In re: Brockman
Justia.com Opinion Summary: The trustee in Chapter 7 proceedings sought to avoid the mortgage, recorded in 2006, asserting that the words "see EXHIBIT A," in the spot for the legal description on the signature page did not satisfy the statutory requirement found in Ky. Rev. Stat. 440.060(1). The Bankruptcy Court rejected the argument and the Sixth Circuit affirmed, holding that the practice of incorporating an exhibit containing the legal description is common and satisfies the statute.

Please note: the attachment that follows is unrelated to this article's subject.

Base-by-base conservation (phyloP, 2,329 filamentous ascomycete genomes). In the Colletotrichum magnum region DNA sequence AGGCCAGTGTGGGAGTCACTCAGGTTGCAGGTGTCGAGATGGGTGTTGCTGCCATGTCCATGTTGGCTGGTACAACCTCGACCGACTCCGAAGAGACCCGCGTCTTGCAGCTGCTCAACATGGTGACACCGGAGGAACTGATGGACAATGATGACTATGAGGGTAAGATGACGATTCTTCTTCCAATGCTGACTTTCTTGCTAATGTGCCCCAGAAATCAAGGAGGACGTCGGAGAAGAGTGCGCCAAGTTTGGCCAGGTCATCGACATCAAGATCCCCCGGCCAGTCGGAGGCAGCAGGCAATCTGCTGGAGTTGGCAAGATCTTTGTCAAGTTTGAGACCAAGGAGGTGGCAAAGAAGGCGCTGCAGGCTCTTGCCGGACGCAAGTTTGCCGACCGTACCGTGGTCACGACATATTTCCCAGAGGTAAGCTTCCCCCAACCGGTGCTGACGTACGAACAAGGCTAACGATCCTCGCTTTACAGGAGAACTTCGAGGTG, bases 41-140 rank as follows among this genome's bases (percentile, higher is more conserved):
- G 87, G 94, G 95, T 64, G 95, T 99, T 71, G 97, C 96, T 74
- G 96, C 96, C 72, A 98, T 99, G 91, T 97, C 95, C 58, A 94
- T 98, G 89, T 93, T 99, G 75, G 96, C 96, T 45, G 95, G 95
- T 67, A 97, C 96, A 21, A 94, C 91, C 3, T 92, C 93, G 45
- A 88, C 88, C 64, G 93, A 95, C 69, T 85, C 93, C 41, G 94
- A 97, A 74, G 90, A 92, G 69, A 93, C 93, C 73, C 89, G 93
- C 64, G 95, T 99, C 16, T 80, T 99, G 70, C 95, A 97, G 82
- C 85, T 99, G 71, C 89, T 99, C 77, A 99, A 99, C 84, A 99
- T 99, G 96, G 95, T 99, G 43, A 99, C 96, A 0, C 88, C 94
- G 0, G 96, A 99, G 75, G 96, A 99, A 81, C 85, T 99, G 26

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ELECTRONIC CITATION: 2011 FED App. 0006P (6th Cir.) File Name: 11b0006p.06 BANKRUPTCY APPELLATE PANEL OF THE SIXTH CIRCUIT In re: STEVEN W. BROCKMAN and DONNA S. BROCKMAN, ) ) ) Debtors. ) ) ) _____________________________________ ) ) ) J. JAMES ROGAN, ) ) Plaintiff - Appellant, ) ) v. ) ) AMERICAN GENERAL HOME EQUITY, INC., ) ) Defendant - Appellee. ) ) ) No. 10-8060 Appeal from the United States Bankruptcy Court for the Eastern District of Kentucky Bankruptcy Case No. 10-50284; Adv. Proceeding No. 10-05051 Decided and Filed: June 17, 2011 Before: BOSWELL, McIVOR, and SHEA-STONUM, Bankruptcy Appellate Panel Judges. ____________________ COUNSEL ON BRIEF: J. James Rogan, J. JAMES ROGAN, P.S.C., Danville, Kentucky, for Appellant. Richard A. Vance, STITES & HARBISON, PLLC, Louisville, Kentucky, Valorie D. Smith, STITES & HARBISON, PLLC, Lexington, Kentucky, for Appellee. ____________________ OPINION ____________________ MARCI B. McIVOR, Bankruptcy Appellate Panel Judge. J. James Rogan, chapter 7 trustee, appeals an order of the bankruptcy court granting summary judgment in favor of American General Home Equity, Inc. on the Trustee’s adversary complaint seeking to avoid a mortgage granted to American General by chapter 7 debtor Donna Brockman on the grounds that the mortgage did not properly describe the property encumbered by the mortgage. I. ISSUE ON APPEAL The issue presented by this appeal is whether the bankruptcy court erred in granting summary judgment in favor of American General Home Equity, Inc. The court found that the property description in the subject mortgage was sufficient under Kentucky law and dismissed the Trustee’s adversary proceeding seeking to avoid the mortgage. II. JURISDICTION AND STANDARD OF REVIEW The Bankruptcy Appellate Panel has jurisdiction to decide this appeal. The United States District Court for the Eastern District of Kentucky has authorized appeals to the Panel, and neither party timely elected to have this appeal heard by the district court. 28 U.S.C. §§ 158(b)(6), (c)(1). A final order of the bankruptcy court may be appealed as of right pursuant to 28 U.S.C. § 158(a)(1). For purposes of appeal, an order is final if it “ends the litigation on the merits and leaves nothing for the court to do but execute the judgment.” Midland Asphalt Corp. v. United States, 489 U.S. 794, 798, 109 S. Ct. 1494, 1497 (1989) (citations omitted). An order granting summary judgment is a final order. Drown v. Nat’l City Bank (In re Ingersoll), 420 B.R. 414, 415 (B.A.P. 6th Cir. 2009). The bankruptcy court’s final order granting the chapter 7 trustee’s motion for summary judgment is reviewed de novo. See Int’l Dairy Foods Ass’n v. Boggs, 622 F.3d 628, 635 (6th Cir. 2010). “‘Under a de novo standard of review, the reviewing court decides an issue independently of, and without deference to, the trial court’s determination.’” In re Ingersoll, 420 B.R. at 415 (quoting Buckeye Check Cashing, Inc. v. Meadows (In re Meadows), 396 B.R. 485 (B.A.P. 6th Cir. 2008)). -2- III. FACTS On January 27, 2006, Donna S. Brockman1 (“Debtor”) and her former husband, David Hogston, granted a mortgage in favor of American General Home Equity, Inc. (“American General”) to secure indebtedness of $132,897.86. The mortgage was duly recorded on January 30, 2006, in the Fayette County Clerk’s Office in Mortgage Book 5610, pages 141-146. In the space provided for a property description, the mortgage reads: see EXHIBIT “A.” Following the page containing the Debtor’s signature is a page marked “EXHIBIT A LEGAL DESCRIPTION.” That page is attached to and recorded with the mortgage at page 146 of the county mortgage book and provides, in pertinent part: Being all of Lot No. 6, Block “F”, Unit 1-E of the Fairhaven Subdivision, to the City of Lexington, Fayette County, Kentucky, as shown by plat of record in Plat Cabinet F, Slide 498, in the Fayette County Clerk’s Office, to which reference is made for a more particular description of the property. BEING THE PROPERTY CONVEYED IN Deed from First Kentucky Homes, Inc. to David Hogston and Donna R. Hogston, Husband and Wife, dated 6/14/1988, recorded 06/15/1988, in Deed Book 1479, Page 575, in the County Clerk’s Office for Fayette County, Kentucky. (Exhibit 1 to Appellant’s Br. at 5.) On January 29, 2010, the Debtor and her current husband, Steven W. Brockman, filed a voluntary petition for relief under chapter 7 of the Bankruptcy Code. On February 1, 2010, J. James Rogan was appointed chapter 7 trustee (“Trustee”). On May 20, 2010, the Trustee filed an adversary complaint seeking to avoid the mortgage granted in favor of American General by the Debtor and her former husband, David Hogston.2 The Trustee’s adversary complaint sought to avoid American General’s mortgage pursuant to the Trustee’s powers as a hypothetical bona fide purchaser under 11 U.S.C. § 544. The Trustee argues that the mortgage is avoidable because the property encumbered was not described prior to 1 2 Formerly known as Donna R. Hogston. The Debtor was the sole owner of the mortgaged property when the chapter 7 petition for relief was filed. -3- the signature page of the mortgage. The Trustee asserts that the language, “see EXHIBIT A,” does not satisfy the statutory requirement found in Ky. Rev. Stat. Ann. § 440.060(1). On June 11, 2010, American General filed a motion to dismiss the Trustee’s adversary complaint. American General argued that the mortgage was valid based on the incorporation by reference doctrine. On July 19, 2010, the Trustee filed a response to American General’s motion to dismiss. After fully briefing the issues and arguing the matter before the bankruptcy court, the parties agreed to have American General’s motion to dismiss, and the Trustee’s response thereto, deemed cross-motions for summary judgment. The motions were submitted to the bankruptcy court for decision on the record. On August 6, 2010, the bankruptcy court issued an order granting American General’s motion for summary judgment and overruling the Trustee’s cross-motion for summary judgment. The Trustee’s timely appeal followed. IV. DISCUSSION Pursuant to 11 U.S.C. § 544, the Trustee is considered a bona fide purchaser of the Debtor’s property and may therefore avoid certain obligations placed on the property that are voidable under state law. See, e.g., Rogan v. Bank One, N.A. (In re Cook), 457 F.3d 561, 566 (6th Cir. 2006). Kentucky law governs whether American General’s security interest in the Debtor’s property is superior to that of the Trustee. Id. In Kentucky, a bona fide purchaser of real property is put on constructive notice of a prior interest in property by the presence of a recorded deed or mortgage acknowledged according to law. Ky. Rev. Stat. Ann. § 382.270. The Trustee does not dispute that the subject mortgage was duly recorded. The Trustee’s argument is that the mortgage is insufficient to provide constructive notice to a subsequent bona fide purchaser given the allegedly insufficient legal description under Kentucky law. The Trustee asserts that the legal description is not sufficient because: (1) the legal description of the encumbered property appears after the page of the mortgage which contains the Debtor’s signature, and (2) the language “see EXHIBIT A” is insufficient to invoke the incorporation by reference doctrine, which would make Exhibit A part of the mortgage contract. The Trustee contends that the simple “see EXHIBIT A” language used in the subject mortgage is not sufficiently clear because, by not using -4- words such as “attached hereto” or “made part hereof,” the wording “see EXHIBIT A” does not tell a potential purchaser where Exhibit A is located. As a result, the Trustee argues the mortgage does not contain a legal description or street address of the encumbered property prior to the Debtor’s signature and is, therefore, an invalid mortgage which may be avoided pursuant to 11 U.S.C. § 544. The Trustee’s argument has no merit. Kentucky Revised Statute § 446.060(1), upon which the Trustee bases his argument, provides that: “[w]hen the law requires any writing to be signed by a party thereto, it shall not be deemed to be signed unless the signature is subscribed at the end or close of the writing.” It requires that a document be signed at the end or close of the writing or satisfy the requirements of the incorporation by reference doctrine. The incorporation by reference doctrine states that Ky. Rev. Stat. Ann. § 446.060(1) is satisfied if language after the signature is clearly incorporated by reference into the body of the document. Kentucky Revised Statute § 446.060(1) embodies the principle that when a signature is placed at the end of an agreement, there is a logical inference that the document contains all of the terms by which the signer intends to be bound. Gentry’s Guardian v. Gentry, 293 S.W. 1094 (Ky. 1927); R.C. Durr Co., Inc. v. Bennett Indus., Inc., 590 S.W.2d 338 (Ky. Ct. App. 1979). However, Kentucky courts have consistently held that Ky. Rev. Stat. Ann. § 446.060(1) does not abolish the doctrine of incorporation by reference. See, e.g., Childers & Venters, Inc. v. Sowards, 460 S.W.2d 343 (Ky. 1970); Bartelt Aviation, Inc. v. Dry Lake Coal Co., Inc., 682 S.W.2d 796 (Ky. Ct. App. 1985). Generally, the doctrine of incorporation by reference provides that “when a signature is placed after clear language [that] has expressed the incorporation of other terms and conditions by reference, it is a logical inference that the signer agrees to be bound by everything incorporated.” Bartelt, 682 S.W.2d at 797. In order for the incorporating language to be valid and enforceable, it must appear above the signature line as it does in the subject mortgage. Consol. Aluminum Corp. v. Krieger, 710 S.W.2d 869 (Ky. Ct. App. 1986). While the doctrine of incorporation by reference has traditionally been applied where a contract includes a provision that incorporates terms printed on the reverse side of the same document, see Emery Worldwide v. AAF-McQuay, Inc., No. 2003CA-001446, 2005 WL 2402544, at *4 (Ky. Ct. App. Sept. 30, 2005), it has also been applied where the terms being incorporated are found in a separate document that is provided to the party charged with knowledge of the terms therein prior to execution of the contract, such as the subject “EXHIBIT -5- A.” Id.; see also, e.g., Buck Run Baptist Church, Inc. v. Cumberland Sur. Ins. Co., 983 S.W.2d 501 (Ky. 1998). This Panel finds that the attachment of “EXHIBIT A” and reference thereto in the mortgage is a sufficient description of the encumbered property under Kentucky law. While Kentucky’s statute of frauds, Ky. Rev. Stat. Ann. § 371.010, requires that contracts for conveyance of property be in writing, neither Ky. Rev. Stat. Ann. § 371.010 nor Ky. Rev. Stat. Ann. § 446.060 requires that a legal description of property be included in a mortgage or other instrument of conveyance. See Kendrick v. Rothacre (In re Rothacre), 326 B.R. 398 (Bankr. E.D. Ky. 2005). Kentucky law does require some description of the property while allowing for “great liberality” in testing the sufficiency of the description; the description is sufficient if it enables any interested party to locate the land. Louisville Joint Stock Land Bank v. McNeely, 102 S.W.2d 389, 391 (Ky. 1937). Furthermore, a sufficient description may be found by looking not only to the face of the contract, but to extrinsic evidence. See Am. Nat’l Bank v. John Van Range Co., 278 S.W. 133 (Ky. 1925) (description of property may be sufficient with the aid of extrinsic evidence); Campbell v. Preece, 118 S.W. 373 (Ky. 1909) (finding sufficient description of property in deed that stated “this day swapped farms” by looking to extrinsic evidence of actual properties swapped); Loeb v. Conley, 169 S.W. 575, 579 (Ky. 1914) (“if it is possible to gather the intention from the description by any reasonable rules of construction, it will be enforced . . . .”); Baker v. Mortg. Elec. Registration Sys., Inc., No. 2006-CA-001450, 2007 WL 3227573, at *5 (Ky. Ct. App. Nov. 2, 2007) (if face of mortgage provides marks by which land can be identified, it is enough to put one on constructive notice; “[D]ocument should be enforced if the description provides enough information to gather the parties’ intention by any reasonable rules of construction.”). In the instant case, the description of the property intended to be encumbered by the subject mortgage is made certain by reference to “EXHIBIT A” which was attached to and recorded with the mortgage. The incorporating language, “see EXHIBIT A,” appears before the Debtor’s signature making it valid and enforceable pursuant to the doctrine of incorporation by reference. The parties’ intention to encumber the property described in Exhibit A is easily ascertainable by a potential purchaser under reasonable rules of construction. Prior to the Debtor’s signature, the face of the mortgage references, in all capital letters, “EXHIBIT A” which is attached to and recorded with the mortgage. The Trustee’s argument that the omission of the word “attached,” or a similar term, -6- renders the description invalid, is simply without merit. An exhibit is by definition attached, making the addition of the word “attached” unnecessary.3 The practice of attaching property descriptions to mortgages and incorporating them by reference is common in Kentucky. See Thacker v. United Cos. Lending Corp. (In re Thacker), 229 B.R. 139, 141 (Bankr. W.D. Ky. 1998) (“It is not uncommon for property descriptions to be attached to mortgages and incorporated by reference . . . .”), rev’d, 256 B.R. 724 (W.D. Ky. 2000) (reversed finding that recorded but improperly acknowledged mortgage provided subsequent purchasers with constructive knowledge).4 The reference to Exhibit A prior to the Debtor’s signature, in the space provided for a description of the encumbered property, with Exhibit A attached to and recorded with the mortgage, puts a bona fide purchaser of the property on constructive notice of American General’s interest in the property. A reasonably prudent real estate purchaser would find the description of the property encumbered by the mortgage upon viewing the mortgage containing the language “see EXHIBIT A”. Therefore, the Panel finds that the incorporating language “see EXHIBIT A,” and the attached property description complies with Kentucky law, and the mortgage cannot be set aside pursuant to 11 U.S.C. § 544. V. CONCLUSION For the foregoing reasons, the order of the bankruptcy court granting summary judgment in favor of American General and dismissing the Trustee’s adversary proceeding is AFFIRMED. 3 An “exhibit” is a “document attached to and made part of a pleading, motion, contract, or other instrument.” BLACK’S LAW DICTIONARY (9th ed. 2009). 4 In Thacker, the bankruptcy court found the property description inadequate because the description was not included in the body of the mortgage but rather on an untitled page physically attached to the mortgage. W hile the court acknowledged the practice of attaching descriptions and incorporating them by reference is common, in Thacker, the space on the form where the description should have been was left completely blank. It did not contain any language to incorporate the language found on the untitled page. -7-